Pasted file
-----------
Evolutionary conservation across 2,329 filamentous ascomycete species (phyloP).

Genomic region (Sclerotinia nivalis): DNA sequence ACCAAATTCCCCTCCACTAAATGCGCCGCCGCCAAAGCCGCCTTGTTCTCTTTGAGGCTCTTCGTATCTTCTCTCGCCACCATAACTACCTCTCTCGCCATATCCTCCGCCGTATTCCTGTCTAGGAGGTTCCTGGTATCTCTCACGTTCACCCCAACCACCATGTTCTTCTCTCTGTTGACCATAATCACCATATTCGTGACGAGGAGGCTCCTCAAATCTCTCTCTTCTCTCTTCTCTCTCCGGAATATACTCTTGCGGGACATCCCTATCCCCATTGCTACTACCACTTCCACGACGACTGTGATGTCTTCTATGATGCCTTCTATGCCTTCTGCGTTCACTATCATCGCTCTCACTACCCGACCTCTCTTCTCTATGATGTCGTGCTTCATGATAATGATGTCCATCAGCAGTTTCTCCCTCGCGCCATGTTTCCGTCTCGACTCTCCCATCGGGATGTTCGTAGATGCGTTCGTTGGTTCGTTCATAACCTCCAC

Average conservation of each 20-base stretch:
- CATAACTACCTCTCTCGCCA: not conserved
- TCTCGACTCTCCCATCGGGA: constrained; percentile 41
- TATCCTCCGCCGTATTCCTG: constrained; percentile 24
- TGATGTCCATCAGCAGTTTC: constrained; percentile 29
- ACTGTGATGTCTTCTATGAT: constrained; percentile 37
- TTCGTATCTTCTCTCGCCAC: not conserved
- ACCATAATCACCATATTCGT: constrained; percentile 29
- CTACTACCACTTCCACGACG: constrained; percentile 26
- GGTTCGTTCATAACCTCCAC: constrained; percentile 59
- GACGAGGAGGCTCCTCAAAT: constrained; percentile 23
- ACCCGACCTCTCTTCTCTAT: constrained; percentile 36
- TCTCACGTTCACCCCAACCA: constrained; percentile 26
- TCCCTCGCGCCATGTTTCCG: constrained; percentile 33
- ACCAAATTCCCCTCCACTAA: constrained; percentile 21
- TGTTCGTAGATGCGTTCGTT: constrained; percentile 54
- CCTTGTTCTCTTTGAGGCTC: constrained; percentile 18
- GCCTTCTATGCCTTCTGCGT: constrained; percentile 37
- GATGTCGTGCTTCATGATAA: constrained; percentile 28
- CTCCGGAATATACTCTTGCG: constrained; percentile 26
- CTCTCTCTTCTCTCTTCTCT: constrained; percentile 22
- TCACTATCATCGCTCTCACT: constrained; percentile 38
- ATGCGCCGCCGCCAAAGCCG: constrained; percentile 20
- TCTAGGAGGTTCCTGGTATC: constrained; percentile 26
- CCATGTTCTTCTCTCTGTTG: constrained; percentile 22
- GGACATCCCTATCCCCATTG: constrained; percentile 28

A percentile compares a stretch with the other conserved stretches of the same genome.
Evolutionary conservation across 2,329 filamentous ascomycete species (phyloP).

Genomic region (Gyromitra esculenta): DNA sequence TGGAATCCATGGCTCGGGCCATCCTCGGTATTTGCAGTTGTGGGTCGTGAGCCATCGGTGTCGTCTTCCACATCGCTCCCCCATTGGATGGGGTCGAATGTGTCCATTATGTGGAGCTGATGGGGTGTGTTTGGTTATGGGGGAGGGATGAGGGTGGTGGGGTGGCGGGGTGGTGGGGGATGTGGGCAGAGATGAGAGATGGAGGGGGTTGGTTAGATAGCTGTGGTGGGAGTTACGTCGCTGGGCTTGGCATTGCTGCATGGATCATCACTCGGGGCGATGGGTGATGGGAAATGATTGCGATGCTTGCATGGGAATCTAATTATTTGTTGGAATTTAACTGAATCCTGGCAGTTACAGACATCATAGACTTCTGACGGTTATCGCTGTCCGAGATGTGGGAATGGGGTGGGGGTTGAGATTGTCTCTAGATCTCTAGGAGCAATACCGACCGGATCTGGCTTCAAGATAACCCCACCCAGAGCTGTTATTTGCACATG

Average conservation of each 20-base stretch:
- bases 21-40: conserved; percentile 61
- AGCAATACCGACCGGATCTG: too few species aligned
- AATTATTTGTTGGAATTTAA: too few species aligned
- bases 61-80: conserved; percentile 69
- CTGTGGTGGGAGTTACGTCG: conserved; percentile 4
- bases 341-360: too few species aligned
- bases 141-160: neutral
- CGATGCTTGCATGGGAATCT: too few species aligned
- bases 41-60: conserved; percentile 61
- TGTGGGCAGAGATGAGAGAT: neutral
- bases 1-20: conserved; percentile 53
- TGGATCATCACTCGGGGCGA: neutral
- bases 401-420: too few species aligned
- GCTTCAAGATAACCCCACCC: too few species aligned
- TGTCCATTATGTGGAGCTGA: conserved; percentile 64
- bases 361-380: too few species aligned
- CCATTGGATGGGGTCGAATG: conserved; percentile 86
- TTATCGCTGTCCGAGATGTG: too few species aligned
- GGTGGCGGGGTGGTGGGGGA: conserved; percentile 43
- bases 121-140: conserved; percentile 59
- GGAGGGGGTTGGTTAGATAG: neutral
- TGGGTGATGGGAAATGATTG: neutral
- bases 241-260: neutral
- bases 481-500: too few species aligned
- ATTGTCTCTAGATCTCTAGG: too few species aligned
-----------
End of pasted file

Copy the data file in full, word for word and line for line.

Evolutionary conservation across 2,329 filamentous ascomycete species (phyloP).

Genomic region (Sclerotinia nivalis): DNA sequence ACCAAATTCCCCTCCACTAAATGCGCCGCCGCCAAAGCCGCCTTGTTCTCTTTGAGGCTCTTCGTATCTTCTCTCGCCACCATAACTACCTCTCTCGCCATATCCTCCGCCGTATTCCTGTCTAGGAGGTTCCTGGTATCTCTCACGTTCACCCCAACCACCATGTTCTTCTCTCTGTTGACCATAATCACCATATTCGTGACGAGGAGGCTCCTCAAATCTCTCTCTTCTCTCTTCTCTCTCCGGAATATACTCTTGCGGGACATCCCTATCCCCATTGCTACTACCACTTCCACGACGACTGTGATGTCTTCTATGATGCCTTCTATGCCTTCTGCGTTCACTATCATCGCTCTCACTACCCGACCTCTCTTCTCTATGATGTCGTGCTTCATGATAATGATGTCCATCAGCAGTTTCTCCCTCGCGCCATGTTTCCGTCTCGACTCTCCCATCGGGATGTTCGTAGATGCGTTCGTTGGTTCGTTCATAACCTCCAC

Average conservation of each 20-base stretch:
- CATAACTACCTCTCTCGCCA: not conserved
- TCTCGACTCTCCCATCGGGA: constrained; percentile 41
- TATCCTCCGCCGTATTCCTG: constrained; percentile 24
- TGATGTCCATCAGCAGTTTC: constrained; percentile 29
- ACTGTGATGTCTTCTATGAT: constrained; percentile 37
- TTCGTATCTTCTCTCGCCAC: not conserved
- ACCATAATCACCATATTCGT: constrained; percentile 29
- CTACTACCACTTCCACGACG: constrained; percentile 26
- GGTTCGTTCATAACCTCCAC: constrained; percentile 59
- GACGAGGAGGCTCCTCAAAT: constrained; percentile 23
- ACCCGACCTCTCTTCTCTAT: constrained; percentile 36
- TCTCACGTTCACCCCAACCA: constrained; percentile 26
- TCCCTCGCGCCATGTTTCCG: constrained; percentile 33
- ACCAAATTCCCCTCCACTAA: constrained; percentile 21
- TGTTCGTAGATGCGTTCGTT: constrained; percentile 54
- CCTTGTTCTCTTTGAGGCTC: constrained; percentile 18
- GCCTTCTATGCCTTCTGCGT: constrained; percentile 37
- GATGTCGTGCTTCATGATAA: constrained; percentile 28
- CTCCGGAATATACTCTTGCG: constrained; percentile 26
- CTCTCTCTTCTCTCTTCTCT: constrained; percentile 22
- TCACTATCATCGCTCTCACT: constrained; percentile 38
- ATGCGCCGCCGCCAAAGCCG: constrained; percentile 20
- TCTAGGAGGTTCCTGGTATC: constrained; percentile 26
- CCATGTTCTTCTCTCTGTTG: constrained; percentile 22
- GGACATCCCTATCCCCATTG: constrained; percentile 28

A percentile compares a stretch with the other conserved stretches of the same genome.
Evolutionary conservation across 2,329 filamentous ascomycete species (phyloP).

Genomic region (Gyromitra esculenta): DNA sequence TGGAATCCATGGCTCGGGCCATCCTCGGTATTTGCAGTTGTGGGTCGTGAGCCATCGGTGTCGTCTTCCACATCGCTCCCCCATTGGATGGGGTCGAATGTGTCCATTATGTGGAGCTGATGGGGTGTGTTTGGTTATGGGGGAGGGATGAGGGTGGTGGGGTGGCGGGGTGGTGGGGGATGTGGGCAGAGATGAGAGATGGAGGGGGTTGGTTAGATAGCTGTGGTGGGAGTTACGTCGCTGGGCTTGGCATTGCTGCATGGATCATCACTCGGGGCGATGGGTGATGGGAAATGATTGCGATGCTTGCATGGGAATCTAATTATTTGTTGGAATTTAACTGAATCCTGGCAGTTACAGACATCATAGACTTCTGACGGTTATCGCTGTCCGAGATGTGGGAATGGGGTGGGGGTTGAGATTGTCTCTAGATCTCTAGGAGCAATACCGACCGGATCTGGCTTCAAGATAACCCCACCCAGAGCTGTTATTTGCACATG

Average conservation of each 20-base stretch:
- bases 21-40: conserved; percentile 61
- AGCAATACCGACCGGATCTG: too few species aligned
- AATTATTTGTTGGAATTTAA: too few species aligned
- bases 61-80: conserved; percentile 69
- CTGTGGTGGGAGTTACGTCG: conserved; percentile 4
- bases 341-360: too few species aligned
- bases 141-160: neutral
- CGATGCTTGCATGGGAATCT: too few species aligned
- bases 41-60: conserved; percentile 61
- TGTGGGCAGAGATGAGAGAT: neutral
- bases 1-20: conserved; percentile 53
- TGGATCATCACTCGGGGCGA: neutral
- bases 401-420: too few species aligned
- GCTTCAAGATAACCCCACCC: too few species aligned
- TGTCCATTATGTGGAGCTGA: conserved; percentile 64
- bases 361-380: too few species aligned
- CCATTGGATGGGGTCGAATG: conserved; percentile 86
- TTATCGCTGTCCGAGATGTG: too few species aligned
- GGTGGCGGGGTGGTGGGGGA: conserved; percentile 43
- bases 121-140: conserved; percentile 59
- GGAGGGGGTTGGTTAGATAG: neutral
- TGGGTGATGGGAAATGATTG: neutral
- bases 241-260: neutral
- bases 481-500: too few species aligned
- ATTGTCTCTAGATCTCTAGG: too few species aligned